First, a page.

I don’t know hoe you were when you first became a parent, but with my first, I was a little obsessed with milestones at first.
You know, the normal kind of milestones: first smile, first tooth, first time rolling over…
But there is another kind of milestone. These ones can’t be found in a book or cute little checklist format. These are the milestones were seldom (if ever) take the time to document because, well…they kind of make us annoyed.
I’m talking of things like: first tantrum in a public place, first time your kid pooped his/her pants, first time a mirror was “washed” with toothpaste (hiya little sister!).
And, of course, first time your kid figured out that if you keep the drain closed, the water will eventually overflow from the bathroom sink.
Yeah. That one happened today. My daughter decided to wash her hands by herself. I should have known something was wrong; she’d been far too quiet far too long. She came upstairs completely drenched saying that there was a spill downstairs. I went downstairs to find the bathroom sink overflowing, taps still running and a rather large puddle on the floor.
On the plus side, my basement bathroom floor is clean now. Plus, she did come and get me she could have just decided to continue playing in the water.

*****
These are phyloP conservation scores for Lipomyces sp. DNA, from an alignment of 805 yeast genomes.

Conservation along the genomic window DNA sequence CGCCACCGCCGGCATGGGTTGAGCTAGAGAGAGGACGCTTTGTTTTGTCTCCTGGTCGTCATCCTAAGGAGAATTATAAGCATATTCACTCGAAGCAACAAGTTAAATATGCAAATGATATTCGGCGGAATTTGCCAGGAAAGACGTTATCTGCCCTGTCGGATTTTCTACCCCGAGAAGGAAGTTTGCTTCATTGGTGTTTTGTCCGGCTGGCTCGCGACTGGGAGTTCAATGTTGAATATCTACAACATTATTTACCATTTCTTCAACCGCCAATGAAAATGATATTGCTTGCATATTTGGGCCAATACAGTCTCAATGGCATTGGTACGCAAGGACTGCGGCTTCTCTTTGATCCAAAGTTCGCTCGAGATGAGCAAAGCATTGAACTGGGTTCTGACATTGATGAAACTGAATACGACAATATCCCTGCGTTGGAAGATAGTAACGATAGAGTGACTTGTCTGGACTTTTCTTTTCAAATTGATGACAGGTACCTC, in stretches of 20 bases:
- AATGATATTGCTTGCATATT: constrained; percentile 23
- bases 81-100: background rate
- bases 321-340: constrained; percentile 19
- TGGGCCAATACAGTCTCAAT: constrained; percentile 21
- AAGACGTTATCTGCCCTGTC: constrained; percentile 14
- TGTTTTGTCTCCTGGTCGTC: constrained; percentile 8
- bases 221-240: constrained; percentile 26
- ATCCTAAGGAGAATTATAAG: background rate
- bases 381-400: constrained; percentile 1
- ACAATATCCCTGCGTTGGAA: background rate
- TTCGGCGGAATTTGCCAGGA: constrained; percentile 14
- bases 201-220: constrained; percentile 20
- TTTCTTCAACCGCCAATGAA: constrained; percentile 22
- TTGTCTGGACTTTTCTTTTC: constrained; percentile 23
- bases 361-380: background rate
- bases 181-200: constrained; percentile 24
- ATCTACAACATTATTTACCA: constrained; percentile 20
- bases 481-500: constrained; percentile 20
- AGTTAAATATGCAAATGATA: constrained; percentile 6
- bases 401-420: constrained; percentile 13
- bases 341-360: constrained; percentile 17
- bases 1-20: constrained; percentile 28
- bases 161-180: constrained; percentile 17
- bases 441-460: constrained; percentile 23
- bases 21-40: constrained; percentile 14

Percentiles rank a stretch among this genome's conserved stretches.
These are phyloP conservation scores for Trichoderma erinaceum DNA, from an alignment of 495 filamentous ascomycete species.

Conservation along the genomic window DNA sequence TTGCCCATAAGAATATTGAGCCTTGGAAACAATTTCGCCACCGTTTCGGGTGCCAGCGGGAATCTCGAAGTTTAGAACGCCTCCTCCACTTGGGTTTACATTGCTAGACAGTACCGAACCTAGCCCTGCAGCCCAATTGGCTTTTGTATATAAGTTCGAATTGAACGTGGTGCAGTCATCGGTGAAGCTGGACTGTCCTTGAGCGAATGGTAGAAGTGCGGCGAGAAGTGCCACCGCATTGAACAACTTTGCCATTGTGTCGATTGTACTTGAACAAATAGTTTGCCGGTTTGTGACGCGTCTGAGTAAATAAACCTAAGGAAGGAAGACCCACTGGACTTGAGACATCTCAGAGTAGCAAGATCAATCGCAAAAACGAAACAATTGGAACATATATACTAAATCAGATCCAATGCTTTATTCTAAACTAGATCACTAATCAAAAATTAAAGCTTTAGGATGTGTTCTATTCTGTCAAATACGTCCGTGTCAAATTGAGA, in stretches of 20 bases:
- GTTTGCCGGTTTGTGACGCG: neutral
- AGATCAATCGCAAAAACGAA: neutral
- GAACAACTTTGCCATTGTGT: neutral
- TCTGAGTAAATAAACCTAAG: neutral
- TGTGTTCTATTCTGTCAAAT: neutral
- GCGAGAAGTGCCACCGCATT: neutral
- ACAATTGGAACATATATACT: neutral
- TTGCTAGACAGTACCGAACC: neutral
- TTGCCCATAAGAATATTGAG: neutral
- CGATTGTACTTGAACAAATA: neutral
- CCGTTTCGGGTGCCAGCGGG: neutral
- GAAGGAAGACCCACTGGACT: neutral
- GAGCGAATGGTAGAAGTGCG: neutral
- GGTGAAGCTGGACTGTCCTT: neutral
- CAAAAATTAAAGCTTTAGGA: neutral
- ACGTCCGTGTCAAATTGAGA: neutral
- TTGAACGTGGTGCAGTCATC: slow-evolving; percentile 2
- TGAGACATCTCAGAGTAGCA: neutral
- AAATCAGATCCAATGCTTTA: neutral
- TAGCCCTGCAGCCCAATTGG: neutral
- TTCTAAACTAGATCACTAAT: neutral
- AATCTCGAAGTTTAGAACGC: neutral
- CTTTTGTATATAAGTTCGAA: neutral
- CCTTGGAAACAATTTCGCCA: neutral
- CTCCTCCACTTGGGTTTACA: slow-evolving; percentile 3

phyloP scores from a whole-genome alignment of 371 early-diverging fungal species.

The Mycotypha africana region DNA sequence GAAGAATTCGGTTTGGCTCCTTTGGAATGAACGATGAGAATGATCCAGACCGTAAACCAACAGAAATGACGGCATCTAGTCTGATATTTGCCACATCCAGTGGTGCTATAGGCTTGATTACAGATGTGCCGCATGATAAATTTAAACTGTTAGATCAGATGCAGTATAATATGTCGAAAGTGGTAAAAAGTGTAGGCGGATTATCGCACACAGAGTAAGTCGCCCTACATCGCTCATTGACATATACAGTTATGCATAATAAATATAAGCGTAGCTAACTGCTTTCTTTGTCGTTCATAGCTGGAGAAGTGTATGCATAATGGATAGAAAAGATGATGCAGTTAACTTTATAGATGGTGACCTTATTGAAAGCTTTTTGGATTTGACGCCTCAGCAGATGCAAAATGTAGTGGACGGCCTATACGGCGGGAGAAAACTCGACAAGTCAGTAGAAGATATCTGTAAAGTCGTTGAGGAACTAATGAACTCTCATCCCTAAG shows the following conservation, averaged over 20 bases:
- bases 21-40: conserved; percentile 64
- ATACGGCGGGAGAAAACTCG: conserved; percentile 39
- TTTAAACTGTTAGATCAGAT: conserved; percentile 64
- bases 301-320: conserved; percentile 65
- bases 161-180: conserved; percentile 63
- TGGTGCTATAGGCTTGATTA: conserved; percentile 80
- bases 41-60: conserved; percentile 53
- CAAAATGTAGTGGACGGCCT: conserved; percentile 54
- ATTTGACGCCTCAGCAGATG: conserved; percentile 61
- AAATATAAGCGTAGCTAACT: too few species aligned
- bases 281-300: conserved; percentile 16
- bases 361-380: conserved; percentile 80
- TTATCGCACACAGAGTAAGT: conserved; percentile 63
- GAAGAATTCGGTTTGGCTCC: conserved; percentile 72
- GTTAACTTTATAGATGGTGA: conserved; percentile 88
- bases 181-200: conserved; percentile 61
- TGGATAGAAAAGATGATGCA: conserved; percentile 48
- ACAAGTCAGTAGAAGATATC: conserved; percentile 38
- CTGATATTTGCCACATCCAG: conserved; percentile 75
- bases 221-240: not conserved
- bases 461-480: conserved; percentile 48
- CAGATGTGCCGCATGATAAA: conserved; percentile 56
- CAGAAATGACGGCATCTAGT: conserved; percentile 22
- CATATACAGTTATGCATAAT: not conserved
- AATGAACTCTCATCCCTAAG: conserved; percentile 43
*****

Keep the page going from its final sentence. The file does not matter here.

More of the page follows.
Do you have any unsung milestones to add to the list?
You know how there are some days where you can’t seem to get anything done and there are others where everything seems to go your way? Well today was one of those days. Today, I felt like a superstar.
It all started at 6:30 with a run. I ran for 30 minutes consecutively for the first time! It was sooooo awesome. I managed to get just over 4km in that time. I’m really happy (in case you haven’t already noticed) because I had set the goal to run 30 consecutive minutes or run 5k by the end of July and I did it (with 13 days to spare!).
When I got back, the kiddos were finishing up their breakfast with their dad and I sat down with them. We played downstairs while I took care of some laundry until it was time for Amélie’s nap. Once she was down, Charles helped me wash the windows in his room (he was quite proud and started washing everything else in sight in his room as I finished up). Amélie woke up, we had a little snack and then we left for the grocery store to buy a few things that we were missing for lunch.
I realized that though these little wagons are super practical, they are also quite hard to pull with 50lbs of kids inside. Oh well, second workout of the day LOL!.
When we got back, we got lunch going, they took their nap and then, we went to the water park. It wasn’t super duper hot, but it was hot enough for a bit of water to be refreshing. And since I can’t go in our pool with two kids at the same time, it was a great alternative. Charles got wet…and then he got dirty.
He didn’t really care though and his sister was having a blast looking at her brother playing in the sand while she was in the swing.
It was really great because I saw Charles interact with kids his own age. This isn’t something that I’m accustomed to seeing because he is usually really shy. I think that having something in common with his friend helped break the ice though.
Both kids were all smiles on our way home…
…and ready to keep playing once we reached our destination. Charles kept himself busy with a branch he found (seriously, what *is* it with boys and branches?).